‘you with your wrinkle-rift and strain’d grimace’

Here is the latest in Austin Diaz’s new series of satiric translations of Horace’s Odes.

Introduction

Painting Horace in (very) broad strokes, it’s fair to say he wrote three types of Odes:

1) Encomiums to Augustus and his entourage (subtle criticisms sprinkled throughout).

2) Epicurean meditations involving (lots of) wine and the hope of sex.

3) Misogyny-laden diatribes against women who had either rejected him or committed the sin of growing old.

This translation comes from the third category. Our poor, rejected and drunk classicist, feeling the burn of Conway’s loose relationship with him and the truth, gets drunk and translates. As drunk classicists are wont to do. You can guess the identity of her new paramour. (If you need a hint, here it is: KC.)  (See a conventional translation here.)

 

V

To a Femme Fatale
            Drunk. NSFP (Not Suitable for Publication)

Who lifts your Paddington now, you two
nestled in that oblong office, he drowned in his
            own musk, KC, and whiskey?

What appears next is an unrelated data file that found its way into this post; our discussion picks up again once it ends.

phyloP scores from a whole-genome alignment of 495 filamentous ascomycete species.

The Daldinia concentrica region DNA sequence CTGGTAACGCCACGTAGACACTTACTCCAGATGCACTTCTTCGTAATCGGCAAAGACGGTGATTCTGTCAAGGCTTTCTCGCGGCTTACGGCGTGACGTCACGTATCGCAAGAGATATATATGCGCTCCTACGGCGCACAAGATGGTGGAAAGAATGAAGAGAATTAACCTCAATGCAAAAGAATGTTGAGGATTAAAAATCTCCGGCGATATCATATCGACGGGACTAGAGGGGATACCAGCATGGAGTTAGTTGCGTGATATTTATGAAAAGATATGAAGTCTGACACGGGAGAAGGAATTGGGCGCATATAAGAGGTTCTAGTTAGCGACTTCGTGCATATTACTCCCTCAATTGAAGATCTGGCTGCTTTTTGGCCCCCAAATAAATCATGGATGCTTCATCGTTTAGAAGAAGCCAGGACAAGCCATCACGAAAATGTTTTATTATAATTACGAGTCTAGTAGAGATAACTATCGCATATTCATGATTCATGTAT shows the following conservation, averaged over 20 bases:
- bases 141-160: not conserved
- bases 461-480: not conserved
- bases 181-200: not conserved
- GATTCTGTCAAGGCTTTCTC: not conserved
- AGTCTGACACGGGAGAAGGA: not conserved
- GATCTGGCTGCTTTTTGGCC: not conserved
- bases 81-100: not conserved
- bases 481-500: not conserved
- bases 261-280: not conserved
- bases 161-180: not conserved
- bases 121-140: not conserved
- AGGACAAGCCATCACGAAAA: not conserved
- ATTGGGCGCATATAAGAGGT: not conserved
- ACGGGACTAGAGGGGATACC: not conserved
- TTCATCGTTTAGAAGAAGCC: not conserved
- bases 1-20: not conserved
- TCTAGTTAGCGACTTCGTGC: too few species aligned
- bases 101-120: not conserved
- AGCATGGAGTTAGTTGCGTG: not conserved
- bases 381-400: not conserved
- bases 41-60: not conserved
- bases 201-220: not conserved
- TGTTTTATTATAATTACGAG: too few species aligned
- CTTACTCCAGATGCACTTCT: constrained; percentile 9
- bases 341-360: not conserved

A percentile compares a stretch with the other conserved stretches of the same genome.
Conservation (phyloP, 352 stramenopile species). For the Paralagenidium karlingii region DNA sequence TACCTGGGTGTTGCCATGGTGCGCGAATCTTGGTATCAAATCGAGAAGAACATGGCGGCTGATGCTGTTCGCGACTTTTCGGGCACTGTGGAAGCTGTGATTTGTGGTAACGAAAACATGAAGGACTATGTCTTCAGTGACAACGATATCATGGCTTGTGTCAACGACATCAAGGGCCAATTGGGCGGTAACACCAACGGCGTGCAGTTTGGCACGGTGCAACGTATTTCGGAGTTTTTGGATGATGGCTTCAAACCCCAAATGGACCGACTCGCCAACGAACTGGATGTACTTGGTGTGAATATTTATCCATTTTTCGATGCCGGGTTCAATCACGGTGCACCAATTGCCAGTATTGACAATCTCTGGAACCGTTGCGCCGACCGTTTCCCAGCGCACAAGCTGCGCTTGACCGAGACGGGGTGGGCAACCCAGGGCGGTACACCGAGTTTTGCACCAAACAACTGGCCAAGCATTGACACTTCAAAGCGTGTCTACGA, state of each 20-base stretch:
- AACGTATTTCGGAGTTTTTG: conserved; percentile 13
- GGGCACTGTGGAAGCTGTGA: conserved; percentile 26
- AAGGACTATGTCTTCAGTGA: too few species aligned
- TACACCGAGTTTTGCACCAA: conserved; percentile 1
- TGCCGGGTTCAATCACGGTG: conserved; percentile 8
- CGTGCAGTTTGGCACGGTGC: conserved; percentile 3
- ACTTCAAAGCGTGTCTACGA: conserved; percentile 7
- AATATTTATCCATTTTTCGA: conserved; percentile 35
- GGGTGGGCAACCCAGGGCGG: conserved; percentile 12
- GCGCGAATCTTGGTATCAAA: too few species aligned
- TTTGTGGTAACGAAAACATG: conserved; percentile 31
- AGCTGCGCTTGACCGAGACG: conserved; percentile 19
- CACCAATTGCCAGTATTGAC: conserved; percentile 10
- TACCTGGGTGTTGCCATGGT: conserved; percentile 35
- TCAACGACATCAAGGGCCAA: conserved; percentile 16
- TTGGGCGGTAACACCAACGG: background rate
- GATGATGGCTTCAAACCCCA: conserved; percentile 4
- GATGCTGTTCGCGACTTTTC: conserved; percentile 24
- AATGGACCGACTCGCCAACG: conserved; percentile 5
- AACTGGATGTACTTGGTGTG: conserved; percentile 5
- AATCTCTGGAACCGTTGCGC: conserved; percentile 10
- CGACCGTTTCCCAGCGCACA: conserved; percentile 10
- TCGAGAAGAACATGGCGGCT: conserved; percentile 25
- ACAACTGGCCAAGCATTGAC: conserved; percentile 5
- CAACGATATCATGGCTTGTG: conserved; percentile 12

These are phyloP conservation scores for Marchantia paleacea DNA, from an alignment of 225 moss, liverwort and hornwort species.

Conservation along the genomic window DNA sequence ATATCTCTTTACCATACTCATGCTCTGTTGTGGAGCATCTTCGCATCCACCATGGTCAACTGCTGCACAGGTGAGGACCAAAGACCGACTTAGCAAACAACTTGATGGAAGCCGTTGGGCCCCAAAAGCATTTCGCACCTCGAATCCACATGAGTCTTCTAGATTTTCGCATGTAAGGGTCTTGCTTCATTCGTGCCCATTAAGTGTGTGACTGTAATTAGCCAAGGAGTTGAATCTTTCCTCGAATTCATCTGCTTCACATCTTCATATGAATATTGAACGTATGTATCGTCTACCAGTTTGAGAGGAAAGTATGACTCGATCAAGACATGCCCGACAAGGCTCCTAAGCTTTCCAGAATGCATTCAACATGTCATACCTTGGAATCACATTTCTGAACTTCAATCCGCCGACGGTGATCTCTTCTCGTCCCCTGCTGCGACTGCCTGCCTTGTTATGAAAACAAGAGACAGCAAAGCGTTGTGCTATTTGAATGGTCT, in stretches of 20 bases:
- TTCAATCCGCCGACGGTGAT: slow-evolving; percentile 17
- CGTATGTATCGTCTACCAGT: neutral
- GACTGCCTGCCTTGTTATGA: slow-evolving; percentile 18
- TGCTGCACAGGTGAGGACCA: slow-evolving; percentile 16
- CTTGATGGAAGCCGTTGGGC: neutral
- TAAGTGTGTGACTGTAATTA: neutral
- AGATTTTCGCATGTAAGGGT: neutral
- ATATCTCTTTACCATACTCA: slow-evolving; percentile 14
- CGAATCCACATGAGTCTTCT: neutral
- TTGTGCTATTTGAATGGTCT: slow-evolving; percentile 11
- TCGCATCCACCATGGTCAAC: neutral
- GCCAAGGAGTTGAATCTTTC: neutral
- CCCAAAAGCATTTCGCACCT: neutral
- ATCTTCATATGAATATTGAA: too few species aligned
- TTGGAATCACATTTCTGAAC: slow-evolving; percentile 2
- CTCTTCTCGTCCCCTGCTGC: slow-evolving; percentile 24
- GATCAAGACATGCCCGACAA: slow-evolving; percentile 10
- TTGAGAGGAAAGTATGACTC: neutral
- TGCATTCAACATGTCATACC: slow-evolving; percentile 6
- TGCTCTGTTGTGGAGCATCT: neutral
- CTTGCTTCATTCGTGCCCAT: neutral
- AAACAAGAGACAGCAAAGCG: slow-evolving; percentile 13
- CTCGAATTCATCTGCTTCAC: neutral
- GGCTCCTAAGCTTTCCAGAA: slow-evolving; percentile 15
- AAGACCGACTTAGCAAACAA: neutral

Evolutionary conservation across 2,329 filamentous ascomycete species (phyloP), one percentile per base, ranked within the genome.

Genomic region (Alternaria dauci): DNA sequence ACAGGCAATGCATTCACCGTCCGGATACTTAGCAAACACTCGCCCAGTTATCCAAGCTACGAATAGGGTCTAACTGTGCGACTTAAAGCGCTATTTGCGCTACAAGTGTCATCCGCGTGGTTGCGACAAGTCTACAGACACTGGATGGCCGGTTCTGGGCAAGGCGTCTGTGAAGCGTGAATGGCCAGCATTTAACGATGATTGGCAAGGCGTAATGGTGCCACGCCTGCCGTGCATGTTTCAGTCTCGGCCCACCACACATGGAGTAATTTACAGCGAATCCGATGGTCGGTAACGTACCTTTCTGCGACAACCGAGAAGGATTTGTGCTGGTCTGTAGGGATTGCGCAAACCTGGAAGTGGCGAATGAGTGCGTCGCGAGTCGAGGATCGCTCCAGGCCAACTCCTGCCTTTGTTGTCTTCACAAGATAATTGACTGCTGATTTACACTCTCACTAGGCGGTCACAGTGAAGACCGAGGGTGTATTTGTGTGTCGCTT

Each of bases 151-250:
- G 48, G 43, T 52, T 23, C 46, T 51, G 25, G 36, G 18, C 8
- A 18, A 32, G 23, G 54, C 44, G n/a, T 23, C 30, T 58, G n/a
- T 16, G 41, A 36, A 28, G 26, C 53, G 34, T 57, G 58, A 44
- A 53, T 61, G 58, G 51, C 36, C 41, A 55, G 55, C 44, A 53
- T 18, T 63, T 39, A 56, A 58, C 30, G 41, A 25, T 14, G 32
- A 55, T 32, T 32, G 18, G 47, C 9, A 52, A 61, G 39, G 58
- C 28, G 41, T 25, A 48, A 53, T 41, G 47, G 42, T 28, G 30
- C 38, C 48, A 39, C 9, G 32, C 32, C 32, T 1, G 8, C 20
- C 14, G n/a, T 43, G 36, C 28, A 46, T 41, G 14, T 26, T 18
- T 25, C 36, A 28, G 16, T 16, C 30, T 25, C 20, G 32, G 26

For whom (for him?) do you brush

back that bottle blonde? Oh he (like me) will curse
your wavering faith, alternative facts, th’ unseen
           insolence behind your—let’s
                        be honest, he won’t long see

you with your wrinkle-rift and strain’d grimace,
your vacuous-ness, friendliness, avail-
            ability, guileless next
                        to his guile. Or, perhaps,

you feel it? Me? I harbored not vainglorious hope,
not long. I lit no candles, made no reservations.
            Last night I washed all the dishes
                        myself. I really did.



See here for the collection of all translations so far.

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